I should have something to profound say about the passing of the 2,000-page health care law, which has altered the relationship between the American citizen and his government. But I find myself speechless.
Instead, I will let my favorite Brit, Theodore Dalrymple, have his say over at City Journal:
Americans would do well to ponder a recent admission by a former British minister in the Blair government. On March 2, the Guardian reported that the ex-minister, now Lord Warner, said that while spending on Britain’s National Health Service had increased by 60 percent under the Labour government, its output had decreased by 4 percent. [. . .]
The ex-minister admitted that most of the extra money—which by now must equal a decent proportion of the total national debt—had been simply wasted. [. . .]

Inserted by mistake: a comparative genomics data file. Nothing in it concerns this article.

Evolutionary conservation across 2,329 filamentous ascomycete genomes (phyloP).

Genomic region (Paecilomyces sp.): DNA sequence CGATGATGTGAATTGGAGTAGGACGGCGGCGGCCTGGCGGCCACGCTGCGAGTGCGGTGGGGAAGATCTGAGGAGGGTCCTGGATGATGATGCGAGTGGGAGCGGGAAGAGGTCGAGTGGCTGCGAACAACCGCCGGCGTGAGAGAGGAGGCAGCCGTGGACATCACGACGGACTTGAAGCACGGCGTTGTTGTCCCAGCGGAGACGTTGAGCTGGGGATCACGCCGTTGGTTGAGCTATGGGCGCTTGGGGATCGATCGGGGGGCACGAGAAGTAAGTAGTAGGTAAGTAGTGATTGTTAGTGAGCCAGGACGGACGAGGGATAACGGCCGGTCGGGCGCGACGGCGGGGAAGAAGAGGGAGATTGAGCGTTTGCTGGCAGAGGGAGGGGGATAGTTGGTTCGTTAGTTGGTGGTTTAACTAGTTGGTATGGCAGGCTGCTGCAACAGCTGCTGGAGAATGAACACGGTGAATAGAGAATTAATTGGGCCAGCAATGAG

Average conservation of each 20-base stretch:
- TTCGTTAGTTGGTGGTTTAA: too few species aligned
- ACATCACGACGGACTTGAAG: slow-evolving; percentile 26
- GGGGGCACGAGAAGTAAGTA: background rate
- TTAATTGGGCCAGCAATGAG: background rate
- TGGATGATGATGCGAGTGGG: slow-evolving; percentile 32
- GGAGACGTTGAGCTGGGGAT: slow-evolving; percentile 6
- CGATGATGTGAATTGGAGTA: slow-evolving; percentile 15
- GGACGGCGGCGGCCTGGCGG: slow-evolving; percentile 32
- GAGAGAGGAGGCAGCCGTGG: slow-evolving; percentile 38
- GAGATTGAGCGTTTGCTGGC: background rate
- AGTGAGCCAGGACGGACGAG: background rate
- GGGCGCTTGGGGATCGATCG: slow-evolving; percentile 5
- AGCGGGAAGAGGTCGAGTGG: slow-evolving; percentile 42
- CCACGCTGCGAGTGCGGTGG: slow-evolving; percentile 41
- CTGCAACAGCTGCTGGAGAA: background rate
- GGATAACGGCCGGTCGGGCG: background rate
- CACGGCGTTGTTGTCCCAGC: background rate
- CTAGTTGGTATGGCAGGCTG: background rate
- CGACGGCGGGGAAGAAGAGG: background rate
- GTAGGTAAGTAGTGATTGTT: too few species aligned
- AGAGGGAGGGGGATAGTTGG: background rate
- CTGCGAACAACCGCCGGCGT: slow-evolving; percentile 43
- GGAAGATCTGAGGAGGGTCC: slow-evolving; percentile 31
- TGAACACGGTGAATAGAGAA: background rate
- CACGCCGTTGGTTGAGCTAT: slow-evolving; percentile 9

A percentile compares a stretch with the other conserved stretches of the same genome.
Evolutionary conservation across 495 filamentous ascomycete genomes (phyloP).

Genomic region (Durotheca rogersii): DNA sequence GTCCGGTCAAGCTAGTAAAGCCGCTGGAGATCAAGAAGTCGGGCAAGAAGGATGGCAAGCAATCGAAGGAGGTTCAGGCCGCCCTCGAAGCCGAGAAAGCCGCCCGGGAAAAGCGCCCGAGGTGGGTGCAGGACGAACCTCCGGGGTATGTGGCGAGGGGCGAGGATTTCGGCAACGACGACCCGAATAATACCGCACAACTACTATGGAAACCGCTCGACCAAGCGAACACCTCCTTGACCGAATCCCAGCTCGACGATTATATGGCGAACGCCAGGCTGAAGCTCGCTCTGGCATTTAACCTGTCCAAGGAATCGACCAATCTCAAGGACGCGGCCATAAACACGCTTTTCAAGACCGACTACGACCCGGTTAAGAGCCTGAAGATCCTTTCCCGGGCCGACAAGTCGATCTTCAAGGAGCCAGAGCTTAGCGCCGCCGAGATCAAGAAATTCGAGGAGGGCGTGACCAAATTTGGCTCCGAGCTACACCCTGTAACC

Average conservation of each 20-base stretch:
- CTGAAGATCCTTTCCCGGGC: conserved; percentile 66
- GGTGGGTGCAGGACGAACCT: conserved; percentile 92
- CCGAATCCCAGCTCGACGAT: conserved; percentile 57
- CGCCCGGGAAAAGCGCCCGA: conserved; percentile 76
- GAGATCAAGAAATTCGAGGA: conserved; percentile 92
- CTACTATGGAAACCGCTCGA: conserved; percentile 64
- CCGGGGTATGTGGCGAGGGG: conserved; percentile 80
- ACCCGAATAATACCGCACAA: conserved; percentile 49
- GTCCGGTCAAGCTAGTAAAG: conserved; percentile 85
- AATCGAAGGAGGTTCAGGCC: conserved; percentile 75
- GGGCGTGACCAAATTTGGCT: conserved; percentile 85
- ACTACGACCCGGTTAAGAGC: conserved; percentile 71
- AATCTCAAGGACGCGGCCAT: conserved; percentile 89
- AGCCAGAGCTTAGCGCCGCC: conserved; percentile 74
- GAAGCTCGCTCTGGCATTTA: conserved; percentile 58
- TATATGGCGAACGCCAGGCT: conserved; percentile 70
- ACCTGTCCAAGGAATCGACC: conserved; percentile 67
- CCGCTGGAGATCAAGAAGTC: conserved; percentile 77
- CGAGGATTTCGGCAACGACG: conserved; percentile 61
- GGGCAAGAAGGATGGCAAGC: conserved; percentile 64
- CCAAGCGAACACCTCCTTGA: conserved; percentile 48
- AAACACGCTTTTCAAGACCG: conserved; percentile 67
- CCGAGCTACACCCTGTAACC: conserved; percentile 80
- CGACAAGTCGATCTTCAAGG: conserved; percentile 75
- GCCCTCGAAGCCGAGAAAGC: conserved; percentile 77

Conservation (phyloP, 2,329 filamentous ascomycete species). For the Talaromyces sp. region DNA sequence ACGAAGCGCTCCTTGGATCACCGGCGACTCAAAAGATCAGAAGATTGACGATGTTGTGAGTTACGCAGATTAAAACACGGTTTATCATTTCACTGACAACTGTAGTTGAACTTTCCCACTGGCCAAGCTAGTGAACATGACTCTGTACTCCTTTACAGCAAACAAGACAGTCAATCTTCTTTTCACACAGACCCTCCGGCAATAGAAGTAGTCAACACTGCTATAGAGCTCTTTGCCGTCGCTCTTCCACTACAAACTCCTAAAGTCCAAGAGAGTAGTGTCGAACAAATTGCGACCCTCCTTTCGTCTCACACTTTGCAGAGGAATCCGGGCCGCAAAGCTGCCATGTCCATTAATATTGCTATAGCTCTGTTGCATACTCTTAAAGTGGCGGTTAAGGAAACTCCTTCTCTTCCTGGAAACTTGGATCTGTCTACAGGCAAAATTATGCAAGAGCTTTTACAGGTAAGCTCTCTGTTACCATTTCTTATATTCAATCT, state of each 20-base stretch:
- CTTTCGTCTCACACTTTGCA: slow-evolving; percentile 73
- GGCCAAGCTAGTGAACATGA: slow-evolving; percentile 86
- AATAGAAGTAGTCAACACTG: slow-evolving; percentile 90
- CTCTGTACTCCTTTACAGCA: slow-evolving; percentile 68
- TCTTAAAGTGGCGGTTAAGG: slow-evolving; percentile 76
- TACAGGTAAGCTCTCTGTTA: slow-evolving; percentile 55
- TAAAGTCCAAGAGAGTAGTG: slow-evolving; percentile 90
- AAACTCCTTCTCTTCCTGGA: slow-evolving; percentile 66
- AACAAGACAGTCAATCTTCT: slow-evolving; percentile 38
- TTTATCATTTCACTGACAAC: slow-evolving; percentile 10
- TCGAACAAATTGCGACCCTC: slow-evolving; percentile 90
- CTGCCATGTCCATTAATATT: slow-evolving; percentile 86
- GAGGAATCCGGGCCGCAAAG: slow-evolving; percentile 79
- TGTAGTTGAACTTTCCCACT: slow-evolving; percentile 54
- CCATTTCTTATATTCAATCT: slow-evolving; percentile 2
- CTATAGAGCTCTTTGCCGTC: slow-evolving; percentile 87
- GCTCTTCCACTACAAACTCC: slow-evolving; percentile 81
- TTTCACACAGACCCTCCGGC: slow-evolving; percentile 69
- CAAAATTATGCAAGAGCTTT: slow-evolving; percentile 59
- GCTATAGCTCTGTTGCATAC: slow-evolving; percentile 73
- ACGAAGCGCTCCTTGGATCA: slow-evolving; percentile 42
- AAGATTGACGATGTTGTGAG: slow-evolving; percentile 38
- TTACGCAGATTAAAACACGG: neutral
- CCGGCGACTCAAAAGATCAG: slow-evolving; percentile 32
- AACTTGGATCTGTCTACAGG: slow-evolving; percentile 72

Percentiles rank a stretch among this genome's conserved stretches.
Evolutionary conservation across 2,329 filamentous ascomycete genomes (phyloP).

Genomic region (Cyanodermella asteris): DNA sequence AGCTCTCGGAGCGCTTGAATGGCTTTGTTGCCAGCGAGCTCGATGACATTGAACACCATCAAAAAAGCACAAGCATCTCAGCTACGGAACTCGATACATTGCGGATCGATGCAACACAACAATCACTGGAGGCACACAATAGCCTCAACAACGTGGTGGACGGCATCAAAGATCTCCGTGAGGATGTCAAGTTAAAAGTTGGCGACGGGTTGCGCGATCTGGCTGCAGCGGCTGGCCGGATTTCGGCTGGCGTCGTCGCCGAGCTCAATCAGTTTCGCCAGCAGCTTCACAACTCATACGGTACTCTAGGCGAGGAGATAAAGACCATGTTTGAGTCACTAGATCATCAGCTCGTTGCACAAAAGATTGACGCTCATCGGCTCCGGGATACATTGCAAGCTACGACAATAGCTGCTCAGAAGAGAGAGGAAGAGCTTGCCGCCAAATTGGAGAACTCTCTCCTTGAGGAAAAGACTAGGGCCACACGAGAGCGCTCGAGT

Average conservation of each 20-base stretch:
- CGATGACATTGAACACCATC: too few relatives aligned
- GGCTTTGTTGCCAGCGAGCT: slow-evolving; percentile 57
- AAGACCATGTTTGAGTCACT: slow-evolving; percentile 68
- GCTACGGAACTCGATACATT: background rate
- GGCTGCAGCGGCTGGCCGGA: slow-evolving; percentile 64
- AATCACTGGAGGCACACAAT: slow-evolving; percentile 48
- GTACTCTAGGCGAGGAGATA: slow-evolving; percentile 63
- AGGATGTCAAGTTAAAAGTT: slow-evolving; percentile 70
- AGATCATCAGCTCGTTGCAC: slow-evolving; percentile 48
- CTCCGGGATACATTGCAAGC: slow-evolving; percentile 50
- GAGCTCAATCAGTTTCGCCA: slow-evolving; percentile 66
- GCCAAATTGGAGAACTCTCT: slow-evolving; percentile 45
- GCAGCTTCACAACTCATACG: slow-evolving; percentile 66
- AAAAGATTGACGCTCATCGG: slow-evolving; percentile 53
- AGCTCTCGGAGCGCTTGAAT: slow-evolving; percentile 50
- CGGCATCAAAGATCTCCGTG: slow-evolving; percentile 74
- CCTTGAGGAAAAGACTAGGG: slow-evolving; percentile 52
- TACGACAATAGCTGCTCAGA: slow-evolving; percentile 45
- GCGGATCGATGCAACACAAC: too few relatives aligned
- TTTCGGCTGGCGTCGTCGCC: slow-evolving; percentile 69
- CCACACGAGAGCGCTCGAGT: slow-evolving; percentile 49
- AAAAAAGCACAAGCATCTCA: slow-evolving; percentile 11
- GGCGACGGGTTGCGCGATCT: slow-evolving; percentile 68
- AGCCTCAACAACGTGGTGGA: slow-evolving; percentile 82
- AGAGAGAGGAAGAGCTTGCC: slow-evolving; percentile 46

When you go to a family doctor in Britain, he is more likely to do what the government thinks he ought to do and will pay him a bonus for doing than what he thinks is right. This is sinister, even when what the government thinks is right happens to be right. [. . .]
Just before the last election, the chief executive of one of the hospitals in which I once worked was overheard saying, “My job is to make sure that the government is reelected.” (The government’s job, in turn, was to make sure that she remained chief executive.) She also explained that the hospital could expect no increase in its government funding, unlike other hospitals—because it was located in an area in which most people voted for the government anyway.
To which I can only add: get ready for a messier version of the same, at your local clinic.